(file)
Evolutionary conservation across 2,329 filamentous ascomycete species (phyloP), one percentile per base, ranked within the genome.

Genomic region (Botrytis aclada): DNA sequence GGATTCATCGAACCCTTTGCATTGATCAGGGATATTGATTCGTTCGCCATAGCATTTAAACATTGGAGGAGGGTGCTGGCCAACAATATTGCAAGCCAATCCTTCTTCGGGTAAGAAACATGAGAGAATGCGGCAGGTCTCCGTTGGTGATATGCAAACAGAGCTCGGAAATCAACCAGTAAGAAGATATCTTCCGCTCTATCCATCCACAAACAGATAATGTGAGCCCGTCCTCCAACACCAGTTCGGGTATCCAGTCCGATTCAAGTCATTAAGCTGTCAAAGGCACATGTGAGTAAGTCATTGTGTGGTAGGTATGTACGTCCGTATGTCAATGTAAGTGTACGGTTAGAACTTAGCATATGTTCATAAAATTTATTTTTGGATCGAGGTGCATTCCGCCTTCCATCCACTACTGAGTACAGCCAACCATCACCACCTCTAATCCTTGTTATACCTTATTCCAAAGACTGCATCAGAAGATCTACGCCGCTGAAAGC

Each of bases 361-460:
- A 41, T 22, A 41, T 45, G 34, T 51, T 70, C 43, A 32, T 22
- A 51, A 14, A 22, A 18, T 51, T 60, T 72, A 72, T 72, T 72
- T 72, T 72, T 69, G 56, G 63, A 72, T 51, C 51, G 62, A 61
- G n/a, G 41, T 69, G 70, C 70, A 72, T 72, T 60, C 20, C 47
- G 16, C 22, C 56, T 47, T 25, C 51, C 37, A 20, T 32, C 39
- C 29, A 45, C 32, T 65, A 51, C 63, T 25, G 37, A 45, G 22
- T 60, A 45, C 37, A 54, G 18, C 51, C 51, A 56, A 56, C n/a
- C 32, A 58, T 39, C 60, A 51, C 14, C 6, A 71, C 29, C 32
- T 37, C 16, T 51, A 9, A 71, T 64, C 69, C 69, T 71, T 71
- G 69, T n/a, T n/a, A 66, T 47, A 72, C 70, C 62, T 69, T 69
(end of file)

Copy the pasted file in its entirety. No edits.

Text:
Evolutionary conservation across 2,329 filamentous ascomycete species (phyloP), one percentile per base, ranked within the genome.

Genomic region (Botrytis aclada): DNA sequence GGATTCATCGAACCCTTTGCATTGATCAGGGATATTGATTCGTTCGCCATAGCATTTAAACATTGGAGGAGGGTGCTGGCCAACAATATTGCAAGCCAATCCTTCTTCGGGTAAGAAACATGAGAGAATGCGGCAGGTCTCCGTTGGTGATATGCAAACAGAGCTCGGAAATCAACCAGTAAGAAGATATCTTCCGCTCTATCCATCCACAAACAGATAATGTGAGCCCGTCCTCCAACACCAGTTCGGGTATCCAGTCCGATTCAAGTCATTAAGCTGTCAAAGGCACATGTGAGTAAGTCATTGTGTGGTAGGTATGTACGTCCGTATGTCAATGTAAGTGTACGGTTAGAACTTAGCATATGTTCATAAAATTTATTTTTGGATCGAGGTGCATTCCGCCTTCCATCCACTACTGAGTACAGCCAACCATCACCACCTCTAATCCTTGTTATACCTTATTCCAAAGACTGCATCAGAAGATCTACGCCGCTGAAAGC

Each of bases 361-460:
- A 41, T 22, A 41, T 45, G 34, T 51, T 70, C 43, A 32, T 22
- A 51, A 14, A 22, A 18, T 51, T 60, T 72, A 72, T 72, T 72
- T 72, T 72, T 69, G 56, G 63, A 72, T 51, C 51, G 62, A 61
- G n/a, G 41, T 69, G 70, C 70, A 72, T 72, T 60, C 20, C 47
- G 16, C 22, C 56, T 47, T 25, C 51, C 37, A 20, T 32, C 39
- C 29, A 45, C 32, T 65, A 51, C 63, T 25, G 37, A 45, G 22
- T 60, A 45, C 37, A 54, G 18, C 51, C 51, A 56, A 56, C n/a
- C 32, A 58, T 39, C 60, A 51, C 14, C 6, A 71, C 29, C 32
- T 37, C 16, T 51, A 9, A 71, T 64, C 69, C 69, T 71, T 71
- G 69, T n/a, T n/a, A 66, T 47, A 72, C 70, C 62, T 69, T 69